The stillness at the top – keeping an ear to the ground and responding with empathy

Stillness at the top

My 9 year old son likes to do sleep meditations before bed. Sometimes we listen to sleepy recordings designed for kids (we like dinosnores on spotify), sometimes I make them up (visualisation depending on what we are into or have done for the day) and sometimes we try a more adult mindfulness option. Well, in an accidental discovery during a breathing meditation the speaker asked us to breathe in and notice the stillness of a full breath before releasing. The same stillness exists at the bottom of the exhalation. What I found interesting is, if you really tune into the breath, these still moments are like the moment on a rollercoaster before you start the speedy loop-de-loop after a busy click-clacking climb. Then it got me thinking about how we are so busy in our lives that we don’t get a still moment ‘at the top’ to survey the hustle. So how might we? And what might the benefit be?

Where is the top?

The use of the word top implies job completion, seniority or pinnacle. The top of the breath could actually be in the middle though. The mindful middle in a busy classroom could be just stopping and taking a moment to notice the room. The mindful middle in parenting might just be stepping back and observing how you are feeling for a moment. In my classroom I can climb some stairs and literally look down to survey the room. When supervising sports, it could be watching from the sideline rather than actively coaching from the centre. The stillness and insight that comes from stepping back can provide more scope for ‘deep noticing’.

Noticing from the still space

Stepping back and pausing for a moment can be useful for reflection purposes. If you survey or gather data at the beginning and end of a project, you can measure growth. If you allow for beginning, middle/during and end noticing points you can allow for changes in tack, shifts in approach and maybe even a change of mind about what data is relevant to the moment. Looking at how people are in the moment and noticing their pain points can allow you to change things to smooth the path. For example, stepping back and watching exam procedures I noticed that students who had reader writers were anxious about knowing who was supervising/writing for them. My solution was to provide ‘airport cards’ for staff to hold with the students’ names on them to show students and simplify the pairing process. Stepping back and watching interactions on a sporting day allowed me to notice that grounds staff were feeling disrupted because the field was not allocated as a classroom space/they were not privy to day to day planning. Their lawnmowing schedule had to change to accommodate both sports and NCEA exams. My solution is to add them into a communications flow chart for all school events and add a text alert to school notices. Being caught up in the hustle without taking time out to look and listen in the ‘stillness at the top of the breath’ does not allow for noticing things to improve on.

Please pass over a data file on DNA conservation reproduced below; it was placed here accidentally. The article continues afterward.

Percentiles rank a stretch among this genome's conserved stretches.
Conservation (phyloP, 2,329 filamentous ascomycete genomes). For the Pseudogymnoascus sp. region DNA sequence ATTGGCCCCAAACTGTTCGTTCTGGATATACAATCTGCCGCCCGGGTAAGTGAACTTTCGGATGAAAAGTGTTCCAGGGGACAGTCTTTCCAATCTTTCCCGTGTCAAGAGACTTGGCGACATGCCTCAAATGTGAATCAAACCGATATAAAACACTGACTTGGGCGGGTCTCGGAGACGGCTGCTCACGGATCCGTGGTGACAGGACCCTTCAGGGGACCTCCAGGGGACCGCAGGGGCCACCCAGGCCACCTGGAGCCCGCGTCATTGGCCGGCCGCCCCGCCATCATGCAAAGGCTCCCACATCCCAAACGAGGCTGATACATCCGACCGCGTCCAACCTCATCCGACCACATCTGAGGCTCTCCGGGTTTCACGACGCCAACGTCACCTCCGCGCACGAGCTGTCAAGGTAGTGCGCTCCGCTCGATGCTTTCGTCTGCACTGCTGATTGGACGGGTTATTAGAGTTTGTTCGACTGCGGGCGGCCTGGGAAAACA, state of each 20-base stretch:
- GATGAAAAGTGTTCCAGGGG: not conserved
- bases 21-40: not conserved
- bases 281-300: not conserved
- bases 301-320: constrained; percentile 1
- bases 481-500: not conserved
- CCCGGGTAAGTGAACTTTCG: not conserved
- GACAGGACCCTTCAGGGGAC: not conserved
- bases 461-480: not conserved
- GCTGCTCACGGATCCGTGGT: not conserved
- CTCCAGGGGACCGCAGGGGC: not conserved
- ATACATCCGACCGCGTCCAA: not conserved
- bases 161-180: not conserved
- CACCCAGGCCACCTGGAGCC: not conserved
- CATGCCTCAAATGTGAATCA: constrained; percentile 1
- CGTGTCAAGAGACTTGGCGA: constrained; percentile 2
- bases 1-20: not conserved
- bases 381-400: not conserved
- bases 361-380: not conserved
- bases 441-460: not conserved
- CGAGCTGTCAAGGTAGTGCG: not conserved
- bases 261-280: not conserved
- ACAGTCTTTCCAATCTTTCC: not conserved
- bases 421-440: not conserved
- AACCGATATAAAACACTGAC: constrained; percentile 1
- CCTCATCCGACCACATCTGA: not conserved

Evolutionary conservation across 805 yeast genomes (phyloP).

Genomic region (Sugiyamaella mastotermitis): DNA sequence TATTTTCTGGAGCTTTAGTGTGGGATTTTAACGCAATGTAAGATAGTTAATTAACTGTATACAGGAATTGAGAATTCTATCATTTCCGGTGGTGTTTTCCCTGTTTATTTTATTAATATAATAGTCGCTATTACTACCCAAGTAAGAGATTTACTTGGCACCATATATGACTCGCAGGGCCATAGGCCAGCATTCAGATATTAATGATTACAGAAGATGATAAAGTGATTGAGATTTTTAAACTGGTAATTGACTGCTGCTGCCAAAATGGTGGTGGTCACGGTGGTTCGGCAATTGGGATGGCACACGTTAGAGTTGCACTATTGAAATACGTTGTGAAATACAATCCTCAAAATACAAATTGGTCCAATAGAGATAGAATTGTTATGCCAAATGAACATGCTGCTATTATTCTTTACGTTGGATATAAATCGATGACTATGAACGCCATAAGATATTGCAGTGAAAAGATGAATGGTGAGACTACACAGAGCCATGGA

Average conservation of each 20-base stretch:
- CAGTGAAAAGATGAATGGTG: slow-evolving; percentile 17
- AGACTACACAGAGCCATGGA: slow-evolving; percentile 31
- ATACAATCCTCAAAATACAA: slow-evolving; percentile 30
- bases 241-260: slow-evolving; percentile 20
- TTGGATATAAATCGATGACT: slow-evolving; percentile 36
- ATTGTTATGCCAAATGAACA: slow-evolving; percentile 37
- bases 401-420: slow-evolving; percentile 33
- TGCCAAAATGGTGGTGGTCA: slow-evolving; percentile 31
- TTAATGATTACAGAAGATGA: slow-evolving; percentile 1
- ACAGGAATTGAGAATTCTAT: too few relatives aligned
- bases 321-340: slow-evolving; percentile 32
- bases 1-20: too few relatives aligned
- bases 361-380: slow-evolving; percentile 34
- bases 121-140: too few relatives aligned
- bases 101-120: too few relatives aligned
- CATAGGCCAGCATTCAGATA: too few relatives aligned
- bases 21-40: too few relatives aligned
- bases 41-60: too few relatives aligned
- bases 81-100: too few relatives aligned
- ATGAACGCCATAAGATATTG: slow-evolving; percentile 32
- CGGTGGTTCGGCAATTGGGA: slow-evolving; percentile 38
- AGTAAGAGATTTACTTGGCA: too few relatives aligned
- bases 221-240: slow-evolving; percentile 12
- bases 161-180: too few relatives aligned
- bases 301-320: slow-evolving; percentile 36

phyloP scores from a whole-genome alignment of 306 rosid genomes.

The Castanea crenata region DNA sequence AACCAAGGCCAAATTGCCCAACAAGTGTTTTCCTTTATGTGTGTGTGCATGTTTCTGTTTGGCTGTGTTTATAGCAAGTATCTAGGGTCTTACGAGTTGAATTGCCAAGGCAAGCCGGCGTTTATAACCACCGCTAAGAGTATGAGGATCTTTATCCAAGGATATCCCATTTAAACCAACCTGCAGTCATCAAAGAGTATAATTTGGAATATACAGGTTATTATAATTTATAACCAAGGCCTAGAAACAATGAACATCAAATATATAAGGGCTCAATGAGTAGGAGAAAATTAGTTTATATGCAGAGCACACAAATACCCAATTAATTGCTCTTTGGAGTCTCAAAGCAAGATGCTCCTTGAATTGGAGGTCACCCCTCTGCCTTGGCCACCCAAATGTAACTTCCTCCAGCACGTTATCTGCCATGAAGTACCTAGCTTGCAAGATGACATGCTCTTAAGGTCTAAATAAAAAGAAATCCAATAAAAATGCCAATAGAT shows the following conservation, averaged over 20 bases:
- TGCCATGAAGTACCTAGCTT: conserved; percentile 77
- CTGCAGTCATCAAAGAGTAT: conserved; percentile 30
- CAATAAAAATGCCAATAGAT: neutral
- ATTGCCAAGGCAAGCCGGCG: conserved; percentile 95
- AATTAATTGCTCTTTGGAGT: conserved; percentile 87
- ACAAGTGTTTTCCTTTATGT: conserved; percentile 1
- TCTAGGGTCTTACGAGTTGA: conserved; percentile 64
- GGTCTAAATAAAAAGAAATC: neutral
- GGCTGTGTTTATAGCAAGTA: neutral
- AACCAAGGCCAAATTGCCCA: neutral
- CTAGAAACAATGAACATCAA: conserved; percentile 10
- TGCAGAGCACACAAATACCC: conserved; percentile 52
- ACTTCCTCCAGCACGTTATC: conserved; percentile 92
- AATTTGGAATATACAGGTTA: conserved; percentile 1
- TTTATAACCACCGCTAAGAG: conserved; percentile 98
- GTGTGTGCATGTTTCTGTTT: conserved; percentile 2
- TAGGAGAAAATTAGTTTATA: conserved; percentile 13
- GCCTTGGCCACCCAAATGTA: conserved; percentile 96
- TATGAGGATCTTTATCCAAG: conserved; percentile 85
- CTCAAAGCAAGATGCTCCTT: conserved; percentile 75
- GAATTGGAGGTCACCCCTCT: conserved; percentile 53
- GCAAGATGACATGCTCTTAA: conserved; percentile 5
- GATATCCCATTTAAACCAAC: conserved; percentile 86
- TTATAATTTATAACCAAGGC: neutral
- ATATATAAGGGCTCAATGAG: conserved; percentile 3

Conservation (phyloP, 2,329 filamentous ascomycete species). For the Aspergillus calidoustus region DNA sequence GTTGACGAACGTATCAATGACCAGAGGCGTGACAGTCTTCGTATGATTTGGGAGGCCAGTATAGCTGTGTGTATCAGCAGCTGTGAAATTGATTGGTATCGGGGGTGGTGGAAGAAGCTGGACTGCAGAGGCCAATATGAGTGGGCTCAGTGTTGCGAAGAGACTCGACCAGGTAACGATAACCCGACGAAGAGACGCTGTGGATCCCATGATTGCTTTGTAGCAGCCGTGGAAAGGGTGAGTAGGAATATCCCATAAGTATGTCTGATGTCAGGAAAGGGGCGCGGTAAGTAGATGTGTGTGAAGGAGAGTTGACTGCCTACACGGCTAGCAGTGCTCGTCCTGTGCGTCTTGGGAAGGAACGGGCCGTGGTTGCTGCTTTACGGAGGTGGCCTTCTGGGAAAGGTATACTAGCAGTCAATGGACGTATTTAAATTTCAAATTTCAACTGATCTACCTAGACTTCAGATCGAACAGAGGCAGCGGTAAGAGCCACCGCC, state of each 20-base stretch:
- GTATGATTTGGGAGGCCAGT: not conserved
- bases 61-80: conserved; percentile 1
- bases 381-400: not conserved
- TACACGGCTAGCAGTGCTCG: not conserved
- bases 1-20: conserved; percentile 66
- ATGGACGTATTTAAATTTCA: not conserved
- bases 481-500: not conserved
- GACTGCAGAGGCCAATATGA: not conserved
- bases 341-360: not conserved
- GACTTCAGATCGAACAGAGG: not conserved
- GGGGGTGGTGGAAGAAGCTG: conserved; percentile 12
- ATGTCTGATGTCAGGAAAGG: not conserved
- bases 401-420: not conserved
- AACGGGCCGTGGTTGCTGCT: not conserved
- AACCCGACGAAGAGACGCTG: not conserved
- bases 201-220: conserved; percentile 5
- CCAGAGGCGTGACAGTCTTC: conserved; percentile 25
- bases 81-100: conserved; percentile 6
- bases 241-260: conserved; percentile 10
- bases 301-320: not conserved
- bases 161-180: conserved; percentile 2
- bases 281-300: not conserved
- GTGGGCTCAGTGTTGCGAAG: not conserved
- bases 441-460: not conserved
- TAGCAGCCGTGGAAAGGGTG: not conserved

Empathy on the ground

Noticing feelings is important to grow empathy. Without empathy, you can not effectively manage situations or people. “Empathy doesn’t require that we have the exact same experiences as the person sharing their story with us…Empathy is connecting with the emotion that someone is experiencing, not the event or the circumstance.” (Brene Brown). Who could have known that thinking about breathing and cycles of breath as naturally occurring pauses and then linking it to the busy-ness of work and life could result in such an interesting space for reflection? The reflective moments we mindfully take can have great impact.

Considering the whole

Mostly I was thinking about change management, systems design and work when I linked the stillness at the top breathing metaphor to noticing as an active ally for doing things better. But it isn’t just work that pushes us into bursts of busy without a break. Breaking the cycle of always getting things done feels almost counter productive at first. If I break, then I won’t get my lists done… Breaking not for a break but for a calm window to notice things sits differently and much more productively somehow. Yes take a break. Yes do something non-work for your own wellbeing. Yes aim for balance but also, notice that breathing has a stillness at the top. Notice that every busy task has a space to observe it calmly. Breathe, float in the stillness, step back, exhale, find more empathy. Do things better.

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